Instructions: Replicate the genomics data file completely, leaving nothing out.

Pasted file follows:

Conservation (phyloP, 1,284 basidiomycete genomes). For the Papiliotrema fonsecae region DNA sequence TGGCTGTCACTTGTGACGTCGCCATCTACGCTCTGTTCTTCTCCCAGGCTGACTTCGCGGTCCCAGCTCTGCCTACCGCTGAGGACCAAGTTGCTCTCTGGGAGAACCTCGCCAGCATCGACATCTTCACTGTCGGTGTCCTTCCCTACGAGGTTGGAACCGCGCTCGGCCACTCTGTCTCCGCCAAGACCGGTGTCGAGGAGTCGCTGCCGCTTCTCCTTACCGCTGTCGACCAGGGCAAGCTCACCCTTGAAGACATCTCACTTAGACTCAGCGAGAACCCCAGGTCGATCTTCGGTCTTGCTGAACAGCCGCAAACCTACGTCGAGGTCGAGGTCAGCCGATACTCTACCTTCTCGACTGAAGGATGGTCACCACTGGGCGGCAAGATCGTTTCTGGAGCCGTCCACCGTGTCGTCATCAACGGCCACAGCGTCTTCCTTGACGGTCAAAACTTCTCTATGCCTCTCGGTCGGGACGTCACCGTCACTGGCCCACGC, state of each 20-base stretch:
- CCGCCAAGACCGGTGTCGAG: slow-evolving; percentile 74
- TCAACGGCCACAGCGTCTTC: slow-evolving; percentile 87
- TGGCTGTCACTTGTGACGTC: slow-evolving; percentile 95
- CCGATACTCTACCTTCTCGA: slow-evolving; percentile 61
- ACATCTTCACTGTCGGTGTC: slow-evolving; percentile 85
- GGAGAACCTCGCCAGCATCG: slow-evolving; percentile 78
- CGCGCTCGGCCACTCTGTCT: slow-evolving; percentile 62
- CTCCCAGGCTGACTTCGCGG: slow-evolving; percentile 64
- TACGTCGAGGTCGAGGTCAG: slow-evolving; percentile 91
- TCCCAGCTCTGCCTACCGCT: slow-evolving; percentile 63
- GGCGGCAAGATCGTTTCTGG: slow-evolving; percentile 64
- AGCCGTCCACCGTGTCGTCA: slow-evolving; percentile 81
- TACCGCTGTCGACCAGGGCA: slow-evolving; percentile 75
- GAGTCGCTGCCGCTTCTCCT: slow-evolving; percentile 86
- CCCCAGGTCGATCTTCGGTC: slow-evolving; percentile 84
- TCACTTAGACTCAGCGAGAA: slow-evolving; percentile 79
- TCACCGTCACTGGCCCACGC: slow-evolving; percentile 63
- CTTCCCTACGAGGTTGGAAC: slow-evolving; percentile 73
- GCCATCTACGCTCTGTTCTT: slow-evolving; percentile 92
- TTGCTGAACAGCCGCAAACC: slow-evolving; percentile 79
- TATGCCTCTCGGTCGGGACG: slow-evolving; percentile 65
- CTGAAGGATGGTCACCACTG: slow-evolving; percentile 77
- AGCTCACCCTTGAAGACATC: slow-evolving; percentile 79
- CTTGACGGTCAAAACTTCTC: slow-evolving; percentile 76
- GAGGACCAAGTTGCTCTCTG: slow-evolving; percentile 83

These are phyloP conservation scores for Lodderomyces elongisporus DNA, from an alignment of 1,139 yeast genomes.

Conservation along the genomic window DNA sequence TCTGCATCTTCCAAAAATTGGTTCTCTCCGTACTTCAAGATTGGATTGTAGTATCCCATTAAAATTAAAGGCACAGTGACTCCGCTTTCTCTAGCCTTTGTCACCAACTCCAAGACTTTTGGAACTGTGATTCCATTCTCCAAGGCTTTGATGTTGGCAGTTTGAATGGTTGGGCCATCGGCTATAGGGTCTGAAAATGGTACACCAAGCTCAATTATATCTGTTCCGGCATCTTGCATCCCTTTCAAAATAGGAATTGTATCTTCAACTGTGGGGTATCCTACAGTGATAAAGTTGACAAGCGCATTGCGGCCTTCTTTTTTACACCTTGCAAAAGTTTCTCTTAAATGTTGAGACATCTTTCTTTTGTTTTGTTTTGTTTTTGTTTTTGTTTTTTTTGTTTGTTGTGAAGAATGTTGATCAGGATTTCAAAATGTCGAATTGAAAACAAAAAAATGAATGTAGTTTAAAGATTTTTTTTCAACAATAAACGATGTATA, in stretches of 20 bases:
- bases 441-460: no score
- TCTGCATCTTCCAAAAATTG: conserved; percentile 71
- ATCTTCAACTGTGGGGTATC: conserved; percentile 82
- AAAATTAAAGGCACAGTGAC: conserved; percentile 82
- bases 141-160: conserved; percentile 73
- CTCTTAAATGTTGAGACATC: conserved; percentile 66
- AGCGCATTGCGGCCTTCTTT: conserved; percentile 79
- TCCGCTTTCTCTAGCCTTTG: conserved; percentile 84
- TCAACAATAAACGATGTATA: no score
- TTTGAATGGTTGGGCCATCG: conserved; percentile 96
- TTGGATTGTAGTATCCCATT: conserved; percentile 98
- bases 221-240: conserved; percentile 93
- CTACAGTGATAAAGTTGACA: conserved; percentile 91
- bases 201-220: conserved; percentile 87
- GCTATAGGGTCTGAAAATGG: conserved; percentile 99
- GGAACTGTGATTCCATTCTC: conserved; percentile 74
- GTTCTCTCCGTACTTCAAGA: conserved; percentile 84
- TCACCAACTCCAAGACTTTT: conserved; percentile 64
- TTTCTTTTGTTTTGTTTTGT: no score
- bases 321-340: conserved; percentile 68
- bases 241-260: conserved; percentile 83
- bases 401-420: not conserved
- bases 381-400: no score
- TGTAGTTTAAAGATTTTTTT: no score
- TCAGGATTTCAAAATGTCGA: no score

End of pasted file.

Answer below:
Conservation (phyloP, 1,284 basidiomycete genomes). For the Papiliotrema fonsecae region DNA sequence TGGCTGTCACTTGTGACGTCGCCATCTACGCTCTGTTCTTCTCCCAGGCTGACTTCGCGGTCCCAGCTCTGCCTACCGCTGAGGACCAAGTTGCTCTCTGGGAGAACCTCGCCAGCATCGACATCTTCACTGTCGGTGTCCTTCCCTACGAGGTTGGAACCGCGCTCGGCCACTCTGTCTCCGCCAAGACCGGTGTCGAGGAGTCGCTGCCGCTTCTCCTTACCGCTGTCGACCAGGGCAAGCTCACCCTTGAAGACATCTCACTTAGACTCAGCGAGAACCCCAGGTCGATCTTCGGTCTTGCTGAACAGCCGCAAACCTACGTCGAGGTCGAGGTCAGCCGATACTCTACCTTCTCGACTGAAGGATGGTCACCACTGGGCGGCAAGATCGTTTCTGGAGCCGTCCACCGTGTCGTCATCAACGGCCACAGCGTCTTCCTTGACGGTCAAAACTTCTCTATGCCTCTCGGTCGGGACGTCACCGTCACTGGCCCACGC, state of each 20-base stretch:
- CCGCCAAGACCGGTGTCGAG: slow-evolving; percentile 74
- TCAACGGCCACAGCGTCTTC: slow-evolving; percentile 87
- TGGCTGTCACTTGTGACGTC: slow-evolving; percentile 95
- CCGATACTCTACCTTCTCGA: slow-evolving; percentile 61
- ACATCTTCACTGTCGGTGTC: slow-evolving; percentile 85
- GGAGAACCTCGCCAGCATCG: slow-evolving; percentile 78
- CGCGCTCGGCCACTCTGTCT: slow-evolving; percentile 62
- CTCCCAGGCTGACTTCGCGG: slow-evolving; percentile 64
- TACGTCGAGGTCGAGGTCAG: slow-evolving; percentile 91
- TCCCAGCTCTGCCTACCGCT: slow-evolving; percentile 63
- GGCGGCAAGATCGTTTCTGG: slow-evolving; percentile 64
- AGCCGTCCACCGTGTCGTCA: slow-evolving; percentile 81
- TACCGCTGTCGACCAGGGCA: slow-evolving; percentile 75
- GAGTCGCTGCCGCTTCTCCT: slow-evolving; percentile 86
- CCCCAGGTCGATCTTCGGTC: slow-evolving; percentile 84
- TCACTTAGACTCAGCGAGAA: slow-evolving; percentile 79
- TCACCGTCACTGGCCCACGC: slow-evolving; percentile 63
- CTTCCCTACGAGGTTGGAAC: slow-evolving; percentile 73
- GCCATCTACGCTCTGTTCTT: slow-evolving; percentile 92
- TTGCTGAACAGCCGCAAACC: slow-evolving; percentile 79
- TATGCCTCTCGGTCGGGACG: slow-evolving; percentile 65
- CTGAAGGATGGTCACCACTG: slow-evolving; percentile 77
- AGCTCACCCTTGAAGACATC: slow-evolving; percentile 79
- CTTGACGGTCAAAACTTCTC: slow-evolving; percentile 76
- GAGGACCAAGTTGCTCTCTG: slow-evolving; percentile 83

These are phyloP conservation scores for Lodderomyces elongisporus DNA, from an alignment of 1,139 yeast genomes.

Conservation along the genomic window DNA sequence TCTGCATCTTCCAAAAATTGGTTCTCTCCGTACTTCAAGATTGGATTGTAGTATCCCATTAAAATTAAAGGCACAGTGACTCCGCTTTCTCTAGCCTTTGTCACCAACTCCAAGACTTTTGGAACTGTGATTCCATTCTCCAAGGCTTTGATGTTGGCAGTTTGAATGGTTGGGCCATCGGCTATAGGGTCTGAAAATGGTACACCAAGCTCAATTATATCTGTTCCGGCATCTTGCATCCCTTTCAAAATAGGAATTGTATCTTCAACTGTGGGGTATCCTACAGTGATAAAGTTGACAAGCGCATTGCGGCCTTCTTTTTTACACCTTGCAAAAGTTTCTCTTAAATGTTGAGACATCTTTCTTTTGTTTTGTTTTGTTTTTGTTTTTGTTTTTTTTGTTTGTTGTGAAGAATGTTGATCAGGATTTCAAAATGTCGAATTGAAAACAAAAAAATGAATGTAGTTTAAAGATTTTTTTTCAACAATAAACGATGTATA, in stretches of 20 bases:
- bases 441-460: no score
- TCTGCATCTTCCAAAAATTG: conserved; percentile 71
- ATCTTCAACTGTGGGGTATC: conserved; percentile 82
- AAAATTAAAGGCACAGTGAC: conserved; percentile 82
- bases 141-160: conserved; percentile 73
- CTCTTAAATGTTGAGACATC: conserved; percentile 66
- AGCGCATTGCGGCCTTCTTT: conserved; percentile 79
- TCCGCTTTCTCTAGCCTTTG: conserved; percentile 84
- TCAACAATAAACGATGTATA: no score
- TTTGAATGGTTGGGCCATCG: conserved; percentile 96
- TTGGATTGTAGTATCCCATT: conserved; percentile 98
- bases 221-240: conserved; percentile 93
- CTACAGTGATAAAGTTGACA: conserved; percentile 91
- bases 201-220: conserved; percentile 87
- GCTATAGGGTCTGAAAATGG: conserved; percentile 99
- GGAACTGTGATTCCATTCTC: conserved; percentile 74
- GTTCTCTCCGTACTTCAAGA: conserved; percentile 84
- TCACCAACTCCAAGACTTTT: conserved; percentile 64
- TTTCTTTTGTTTTGTTTTGT: no score
- bases 321-340: conserved; percentile 68
- bases 241-260: conserved; percentile 83
- bases 401-420: not conserved
- bases 381-400: no score
- TGTAGTTTAAAGATTTTTTT: no score
- TCAGGATTTCAAAATGTCGA: no score